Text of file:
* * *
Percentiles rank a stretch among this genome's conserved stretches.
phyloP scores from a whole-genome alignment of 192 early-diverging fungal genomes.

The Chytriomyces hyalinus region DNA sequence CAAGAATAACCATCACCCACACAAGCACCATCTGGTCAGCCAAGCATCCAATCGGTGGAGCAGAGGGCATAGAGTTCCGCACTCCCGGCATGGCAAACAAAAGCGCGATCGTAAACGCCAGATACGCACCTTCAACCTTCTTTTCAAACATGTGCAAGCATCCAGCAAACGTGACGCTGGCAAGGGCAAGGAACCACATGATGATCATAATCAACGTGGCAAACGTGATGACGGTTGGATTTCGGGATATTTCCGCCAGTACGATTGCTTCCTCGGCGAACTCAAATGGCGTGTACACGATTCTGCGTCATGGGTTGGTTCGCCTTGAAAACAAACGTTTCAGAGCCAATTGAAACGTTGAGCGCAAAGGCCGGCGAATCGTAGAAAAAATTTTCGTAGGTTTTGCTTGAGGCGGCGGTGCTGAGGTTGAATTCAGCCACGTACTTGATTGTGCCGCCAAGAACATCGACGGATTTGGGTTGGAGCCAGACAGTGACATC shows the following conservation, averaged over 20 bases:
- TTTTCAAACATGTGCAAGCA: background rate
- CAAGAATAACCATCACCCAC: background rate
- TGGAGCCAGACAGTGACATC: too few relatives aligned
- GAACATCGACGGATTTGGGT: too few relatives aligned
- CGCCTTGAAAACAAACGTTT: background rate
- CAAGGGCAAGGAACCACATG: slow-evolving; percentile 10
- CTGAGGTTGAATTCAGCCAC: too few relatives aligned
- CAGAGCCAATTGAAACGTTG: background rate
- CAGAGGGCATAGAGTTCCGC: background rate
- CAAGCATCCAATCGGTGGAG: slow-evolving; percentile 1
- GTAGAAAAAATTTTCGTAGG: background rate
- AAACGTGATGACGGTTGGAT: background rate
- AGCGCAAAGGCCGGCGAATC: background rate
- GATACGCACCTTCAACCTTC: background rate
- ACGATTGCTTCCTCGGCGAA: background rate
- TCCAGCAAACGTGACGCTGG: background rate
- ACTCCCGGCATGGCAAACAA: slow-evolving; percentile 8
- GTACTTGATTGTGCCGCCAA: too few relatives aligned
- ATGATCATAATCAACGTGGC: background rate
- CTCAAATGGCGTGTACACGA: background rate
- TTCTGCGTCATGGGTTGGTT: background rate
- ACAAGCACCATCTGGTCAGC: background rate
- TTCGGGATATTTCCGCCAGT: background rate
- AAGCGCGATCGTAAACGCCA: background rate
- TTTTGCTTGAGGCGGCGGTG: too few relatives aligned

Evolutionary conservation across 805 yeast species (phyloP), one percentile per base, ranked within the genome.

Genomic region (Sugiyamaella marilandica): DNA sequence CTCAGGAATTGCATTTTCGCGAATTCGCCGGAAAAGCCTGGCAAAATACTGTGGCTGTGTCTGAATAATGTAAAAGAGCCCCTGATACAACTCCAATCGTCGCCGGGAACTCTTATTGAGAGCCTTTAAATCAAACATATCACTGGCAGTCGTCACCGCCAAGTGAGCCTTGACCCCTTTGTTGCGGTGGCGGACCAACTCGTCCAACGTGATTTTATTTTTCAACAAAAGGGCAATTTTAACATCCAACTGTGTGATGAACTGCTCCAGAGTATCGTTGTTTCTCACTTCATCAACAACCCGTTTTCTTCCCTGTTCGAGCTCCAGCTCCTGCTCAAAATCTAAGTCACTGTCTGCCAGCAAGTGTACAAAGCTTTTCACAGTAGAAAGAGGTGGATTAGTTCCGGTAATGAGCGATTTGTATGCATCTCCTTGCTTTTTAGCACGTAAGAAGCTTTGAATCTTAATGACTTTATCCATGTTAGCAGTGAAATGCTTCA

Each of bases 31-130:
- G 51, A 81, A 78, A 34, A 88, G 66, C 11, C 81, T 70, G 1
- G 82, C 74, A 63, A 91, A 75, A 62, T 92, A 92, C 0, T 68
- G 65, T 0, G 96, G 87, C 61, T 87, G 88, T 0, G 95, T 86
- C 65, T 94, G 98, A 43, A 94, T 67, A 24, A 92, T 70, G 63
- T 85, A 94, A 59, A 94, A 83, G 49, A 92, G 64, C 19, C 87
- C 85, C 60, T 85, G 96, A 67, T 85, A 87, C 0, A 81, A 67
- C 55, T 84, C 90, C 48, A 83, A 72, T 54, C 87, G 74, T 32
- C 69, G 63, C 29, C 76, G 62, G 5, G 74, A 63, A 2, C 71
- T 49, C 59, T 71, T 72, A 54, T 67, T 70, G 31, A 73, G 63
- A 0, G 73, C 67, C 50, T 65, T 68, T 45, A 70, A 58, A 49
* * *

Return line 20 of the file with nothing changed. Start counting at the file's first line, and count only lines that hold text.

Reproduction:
- ACTCCCGGCATGGCAAACAA: slow-evolving; percentile 8